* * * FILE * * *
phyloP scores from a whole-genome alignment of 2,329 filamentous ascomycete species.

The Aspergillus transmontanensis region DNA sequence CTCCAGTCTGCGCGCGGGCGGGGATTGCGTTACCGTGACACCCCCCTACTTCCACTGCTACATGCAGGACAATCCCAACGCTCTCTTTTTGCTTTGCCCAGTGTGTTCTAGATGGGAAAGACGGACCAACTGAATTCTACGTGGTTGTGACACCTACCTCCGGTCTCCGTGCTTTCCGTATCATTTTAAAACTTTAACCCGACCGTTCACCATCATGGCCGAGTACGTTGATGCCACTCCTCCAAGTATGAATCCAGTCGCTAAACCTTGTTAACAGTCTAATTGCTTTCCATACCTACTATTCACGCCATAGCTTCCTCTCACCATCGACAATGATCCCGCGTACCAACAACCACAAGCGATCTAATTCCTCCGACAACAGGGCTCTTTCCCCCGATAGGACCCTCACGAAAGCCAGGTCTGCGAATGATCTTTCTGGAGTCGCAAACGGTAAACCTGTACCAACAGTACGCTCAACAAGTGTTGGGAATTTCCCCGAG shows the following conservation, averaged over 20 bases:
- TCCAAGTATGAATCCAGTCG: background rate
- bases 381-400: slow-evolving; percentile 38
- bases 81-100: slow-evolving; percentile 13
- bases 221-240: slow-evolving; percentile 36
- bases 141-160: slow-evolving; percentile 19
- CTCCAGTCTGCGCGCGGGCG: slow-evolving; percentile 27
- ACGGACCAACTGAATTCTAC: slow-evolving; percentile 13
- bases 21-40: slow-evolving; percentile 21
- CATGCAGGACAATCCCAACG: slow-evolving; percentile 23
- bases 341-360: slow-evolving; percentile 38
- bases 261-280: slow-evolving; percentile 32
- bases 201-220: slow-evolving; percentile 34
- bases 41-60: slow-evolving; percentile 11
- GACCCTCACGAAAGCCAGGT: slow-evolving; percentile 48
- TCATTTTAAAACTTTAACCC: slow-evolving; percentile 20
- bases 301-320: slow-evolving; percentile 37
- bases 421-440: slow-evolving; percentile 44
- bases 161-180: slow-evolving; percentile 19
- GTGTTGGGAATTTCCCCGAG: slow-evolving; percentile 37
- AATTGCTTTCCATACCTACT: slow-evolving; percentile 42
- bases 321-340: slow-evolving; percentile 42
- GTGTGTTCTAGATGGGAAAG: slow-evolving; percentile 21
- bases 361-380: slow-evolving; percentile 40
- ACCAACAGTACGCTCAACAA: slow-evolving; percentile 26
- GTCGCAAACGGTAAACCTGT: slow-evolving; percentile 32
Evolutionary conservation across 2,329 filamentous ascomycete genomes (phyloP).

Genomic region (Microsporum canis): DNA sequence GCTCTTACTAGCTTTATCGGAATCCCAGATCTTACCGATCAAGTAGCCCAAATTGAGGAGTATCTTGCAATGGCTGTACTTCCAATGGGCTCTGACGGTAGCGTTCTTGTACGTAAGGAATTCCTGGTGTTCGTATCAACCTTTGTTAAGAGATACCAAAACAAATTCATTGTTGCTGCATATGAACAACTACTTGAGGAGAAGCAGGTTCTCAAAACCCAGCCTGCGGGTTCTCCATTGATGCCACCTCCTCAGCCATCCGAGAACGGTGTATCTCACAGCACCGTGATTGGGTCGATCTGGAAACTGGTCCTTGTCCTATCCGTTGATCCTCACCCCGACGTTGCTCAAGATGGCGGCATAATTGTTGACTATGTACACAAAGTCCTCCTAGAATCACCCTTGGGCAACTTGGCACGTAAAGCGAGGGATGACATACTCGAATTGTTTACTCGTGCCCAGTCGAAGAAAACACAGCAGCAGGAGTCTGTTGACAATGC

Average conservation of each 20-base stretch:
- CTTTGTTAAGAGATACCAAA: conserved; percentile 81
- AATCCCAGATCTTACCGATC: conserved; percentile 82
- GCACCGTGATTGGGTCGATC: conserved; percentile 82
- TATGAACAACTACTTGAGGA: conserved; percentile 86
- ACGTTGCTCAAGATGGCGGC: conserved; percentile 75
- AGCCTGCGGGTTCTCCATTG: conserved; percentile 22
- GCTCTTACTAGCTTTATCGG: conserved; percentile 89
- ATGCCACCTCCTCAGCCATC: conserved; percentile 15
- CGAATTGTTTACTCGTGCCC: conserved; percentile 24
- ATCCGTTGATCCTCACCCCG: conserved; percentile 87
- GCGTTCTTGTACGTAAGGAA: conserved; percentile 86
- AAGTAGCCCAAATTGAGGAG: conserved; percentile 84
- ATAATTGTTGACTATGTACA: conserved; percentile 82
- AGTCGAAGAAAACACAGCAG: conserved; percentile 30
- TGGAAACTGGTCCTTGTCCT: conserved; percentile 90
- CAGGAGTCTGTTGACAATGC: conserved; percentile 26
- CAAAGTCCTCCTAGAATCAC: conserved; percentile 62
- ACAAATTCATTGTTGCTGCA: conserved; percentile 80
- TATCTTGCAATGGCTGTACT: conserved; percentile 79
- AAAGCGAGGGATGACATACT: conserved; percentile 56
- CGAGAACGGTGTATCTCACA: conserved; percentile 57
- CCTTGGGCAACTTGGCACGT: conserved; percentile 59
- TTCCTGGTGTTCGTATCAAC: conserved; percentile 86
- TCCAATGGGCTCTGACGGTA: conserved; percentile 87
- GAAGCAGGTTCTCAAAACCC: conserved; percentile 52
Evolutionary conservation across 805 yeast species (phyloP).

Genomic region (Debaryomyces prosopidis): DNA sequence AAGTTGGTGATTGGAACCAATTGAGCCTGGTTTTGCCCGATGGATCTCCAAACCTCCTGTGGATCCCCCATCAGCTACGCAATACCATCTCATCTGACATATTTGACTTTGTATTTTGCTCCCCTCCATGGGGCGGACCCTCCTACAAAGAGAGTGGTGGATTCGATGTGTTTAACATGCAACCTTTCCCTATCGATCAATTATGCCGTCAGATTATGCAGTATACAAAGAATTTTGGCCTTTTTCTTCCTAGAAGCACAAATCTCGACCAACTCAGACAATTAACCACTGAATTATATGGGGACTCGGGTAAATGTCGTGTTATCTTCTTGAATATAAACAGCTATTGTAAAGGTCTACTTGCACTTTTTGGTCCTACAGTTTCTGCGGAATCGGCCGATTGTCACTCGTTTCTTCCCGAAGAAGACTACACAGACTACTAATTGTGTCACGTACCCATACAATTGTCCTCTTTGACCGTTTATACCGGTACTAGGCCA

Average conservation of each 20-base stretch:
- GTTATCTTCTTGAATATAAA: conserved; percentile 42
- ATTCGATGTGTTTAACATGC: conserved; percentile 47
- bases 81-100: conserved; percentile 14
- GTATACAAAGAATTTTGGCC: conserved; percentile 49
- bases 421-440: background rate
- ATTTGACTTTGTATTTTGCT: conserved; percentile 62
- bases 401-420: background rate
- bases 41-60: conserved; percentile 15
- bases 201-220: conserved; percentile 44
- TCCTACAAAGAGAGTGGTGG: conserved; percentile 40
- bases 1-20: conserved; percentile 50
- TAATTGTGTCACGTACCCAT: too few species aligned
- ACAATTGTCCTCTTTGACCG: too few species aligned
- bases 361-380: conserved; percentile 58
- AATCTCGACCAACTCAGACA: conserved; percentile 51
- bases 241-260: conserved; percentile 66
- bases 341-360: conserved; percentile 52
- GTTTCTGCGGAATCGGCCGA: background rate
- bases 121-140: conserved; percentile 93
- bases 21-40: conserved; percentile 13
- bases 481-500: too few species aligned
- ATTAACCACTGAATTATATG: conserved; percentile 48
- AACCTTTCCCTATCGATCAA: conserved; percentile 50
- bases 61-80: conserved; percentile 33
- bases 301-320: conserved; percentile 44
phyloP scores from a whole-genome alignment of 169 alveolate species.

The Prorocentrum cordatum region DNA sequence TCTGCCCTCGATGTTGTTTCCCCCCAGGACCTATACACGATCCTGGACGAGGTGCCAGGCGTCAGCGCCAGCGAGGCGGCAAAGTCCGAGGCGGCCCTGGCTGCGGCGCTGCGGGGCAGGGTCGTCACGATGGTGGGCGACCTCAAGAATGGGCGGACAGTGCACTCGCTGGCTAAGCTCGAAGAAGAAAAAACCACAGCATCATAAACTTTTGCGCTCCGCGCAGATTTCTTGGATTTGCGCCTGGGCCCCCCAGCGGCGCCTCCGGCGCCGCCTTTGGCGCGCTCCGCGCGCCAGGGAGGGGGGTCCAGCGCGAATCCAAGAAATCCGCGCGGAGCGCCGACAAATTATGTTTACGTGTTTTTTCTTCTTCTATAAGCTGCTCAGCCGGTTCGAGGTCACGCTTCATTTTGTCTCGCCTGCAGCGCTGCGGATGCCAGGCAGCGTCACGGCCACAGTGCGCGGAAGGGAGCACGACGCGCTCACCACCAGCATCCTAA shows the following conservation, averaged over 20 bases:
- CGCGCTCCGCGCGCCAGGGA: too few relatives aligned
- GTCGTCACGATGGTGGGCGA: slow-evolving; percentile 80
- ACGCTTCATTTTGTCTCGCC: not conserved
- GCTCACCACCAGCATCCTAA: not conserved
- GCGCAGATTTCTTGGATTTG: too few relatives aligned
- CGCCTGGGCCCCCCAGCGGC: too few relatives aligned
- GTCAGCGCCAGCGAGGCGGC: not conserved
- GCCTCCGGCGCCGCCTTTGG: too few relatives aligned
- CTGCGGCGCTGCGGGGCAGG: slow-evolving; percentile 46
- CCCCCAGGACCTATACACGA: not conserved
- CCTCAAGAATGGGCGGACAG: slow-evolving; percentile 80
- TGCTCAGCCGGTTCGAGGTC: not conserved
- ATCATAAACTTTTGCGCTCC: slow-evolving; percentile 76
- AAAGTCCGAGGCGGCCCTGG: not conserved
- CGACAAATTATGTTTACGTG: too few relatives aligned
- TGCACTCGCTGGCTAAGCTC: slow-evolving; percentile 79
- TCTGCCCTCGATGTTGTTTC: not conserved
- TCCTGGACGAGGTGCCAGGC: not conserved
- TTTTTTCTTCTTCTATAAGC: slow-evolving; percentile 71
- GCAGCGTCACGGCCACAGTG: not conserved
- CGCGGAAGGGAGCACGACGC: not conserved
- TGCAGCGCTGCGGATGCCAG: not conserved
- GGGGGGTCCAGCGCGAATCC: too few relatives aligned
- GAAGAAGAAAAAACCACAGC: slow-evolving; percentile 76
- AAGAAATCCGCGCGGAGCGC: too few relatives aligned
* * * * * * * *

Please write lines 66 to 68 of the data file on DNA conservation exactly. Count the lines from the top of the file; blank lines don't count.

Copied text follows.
- bases 41-60: conserved; percentile 15
- bases 201-220: conserved; percentile 44
- TCCTACAAAGAGAGTGGTGG: conserved; percentile 40